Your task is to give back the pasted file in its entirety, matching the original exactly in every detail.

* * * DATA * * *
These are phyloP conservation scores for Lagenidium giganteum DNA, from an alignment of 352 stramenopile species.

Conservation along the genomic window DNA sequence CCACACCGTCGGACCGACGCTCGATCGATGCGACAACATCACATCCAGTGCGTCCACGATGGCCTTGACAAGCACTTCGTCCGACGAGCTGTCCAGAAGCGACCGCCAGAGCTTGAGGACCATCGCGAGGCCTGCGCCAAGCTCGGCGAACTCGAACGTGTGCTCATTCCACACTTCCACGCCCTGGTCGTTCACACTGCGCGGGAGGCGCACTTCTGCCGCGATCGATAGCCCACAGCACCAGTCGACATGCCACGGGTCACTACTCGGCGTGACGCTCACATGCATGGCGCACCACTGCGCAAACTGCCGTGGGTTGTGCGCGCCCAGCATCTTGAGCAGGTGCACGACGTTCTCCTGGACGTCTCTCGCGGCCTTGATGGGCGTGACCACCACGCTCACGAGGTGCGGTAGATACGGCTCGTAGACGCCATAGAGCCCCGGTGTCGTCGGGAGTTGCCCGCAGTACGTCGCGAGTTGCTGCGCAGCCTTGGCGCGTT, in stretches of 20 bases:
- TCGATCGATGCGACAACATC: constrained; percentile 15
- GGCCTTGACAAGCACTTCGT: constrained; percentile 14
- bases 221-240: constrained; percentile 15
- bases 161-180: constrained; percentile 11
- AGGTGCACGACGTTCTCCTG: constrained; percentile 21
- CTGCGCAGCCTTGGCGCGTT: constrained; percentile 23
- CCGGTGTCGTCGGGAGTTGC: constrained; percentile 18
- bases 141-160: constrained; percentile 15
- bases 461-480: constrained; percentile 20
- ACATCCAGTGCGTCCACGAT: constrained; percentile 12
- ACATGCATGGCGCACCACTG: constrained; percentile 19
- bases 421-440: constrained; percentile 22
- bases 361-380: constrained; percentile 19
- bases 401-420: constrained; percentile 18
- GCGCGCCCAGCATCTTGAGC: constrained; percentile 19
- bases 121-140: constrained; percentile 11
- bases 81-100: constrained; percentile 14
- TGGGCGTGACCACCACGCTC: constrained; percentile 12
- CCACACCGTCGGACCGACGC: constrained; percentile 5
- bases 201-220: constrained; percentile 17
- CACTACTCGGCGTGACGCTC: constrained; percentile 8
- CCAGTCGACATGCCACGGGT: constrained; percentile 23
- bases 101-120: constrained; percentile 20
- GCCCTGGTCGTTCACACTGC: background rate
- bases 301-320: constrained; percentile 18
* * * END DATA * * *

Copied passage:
These are phyloP conservation scores for Lagenidium giganteum DNA, from an alignment of 352 stramenopile species.

Conservation along the genomic window DNA sequence CCACACCGTCGGACCGACGCTCGATCGATGCGACAACATCACATCCAGTGCGTCCACGATGGCCTTGACAAGCACTTCGTCCGACGAGCTGTCCAGAAGCGACCGCCAGAGCTTGAGGACCATCGCGAGGCCTGCGCCAAGCTCGGCGAACTCGAACGTGTGCTCATTCCACACTTCCACGCCCTGGTCGTTCACACTGCGCGGGAGGCGCACTTCTGCCGCGATCGATAGCCCACAGCACCAGTCGACATGCCACGGGTCACTACTCGGCGTGACGCTCACATGCATGGCGCACCACTGCGCAAACTGCCGTGGGTTGTGCGCGCCCAGCATCTTGAGCAGGTGCACGACGTTCTCCTGGACGTCTCTCGCGGCCTTGATGGGCGTGACCACCACGCTCACGAGGTGCGGTAGATACGGCTCGTAGACGCCATAGAGCCCCGGTGTCGTCGGGAGTTGCCCGCAGTACGTCGCGAGTTGCTGCGCAGCCTTGGCGCGTT, in stretches of 20 bases:
- TCGATCGATGCGACAACATC: constrained; percentile 15
- GGCCTTGACAAGCACTTCGT: constrained; percentile 14
- bases 221-240: constrained; percentile 15
- bases 161-180: constrained; percentile 11
- AGGTGCACGACGTTCTCCTG: constrained; percentile 21
- CTGCGCAGCCTTGGCGCGTT: constrained; percentile 23
- CCGGTGTCGTCGGGAGTTGC: constrained; percentile 18
- bases 141-160: constrained; percentile 15
- bases 461-480: constrained; percentile 20
- ACATCCAGTGCGTCCACGAT: constrained; percentile 12
- ACATGCATGGCGCACCACTG: constrained; percentile 19
- bases 421-440: constrained; percentile 22
- bases 361-380: constrained; percentile 19
- bases 401-420: constrained; percentile 18
- GCGCGCCCAGCATCTTGAGC: constrained; percentile 19
- bases 121-140: constrained; percentile 11
- bases 81-100: constrained; percentile 14
- TGGGCGTGACCACCACGCTC: constrained; percentile 12
- CCACACCGTCGGACCGACGC: constrained; percentile 5
- bases 201-220: constrained; percentile 17
- CACTACTCGGCGTGACGCTC: constrained; percentile 8
- CCAGTCGACATGCCACGGGT: constrained; percentile 23
- bases 101-120: constrained; percentile 20
- GCCCTGGTCGTTCACACTGC: background rate
- bases 301-320: constrained; percentile 18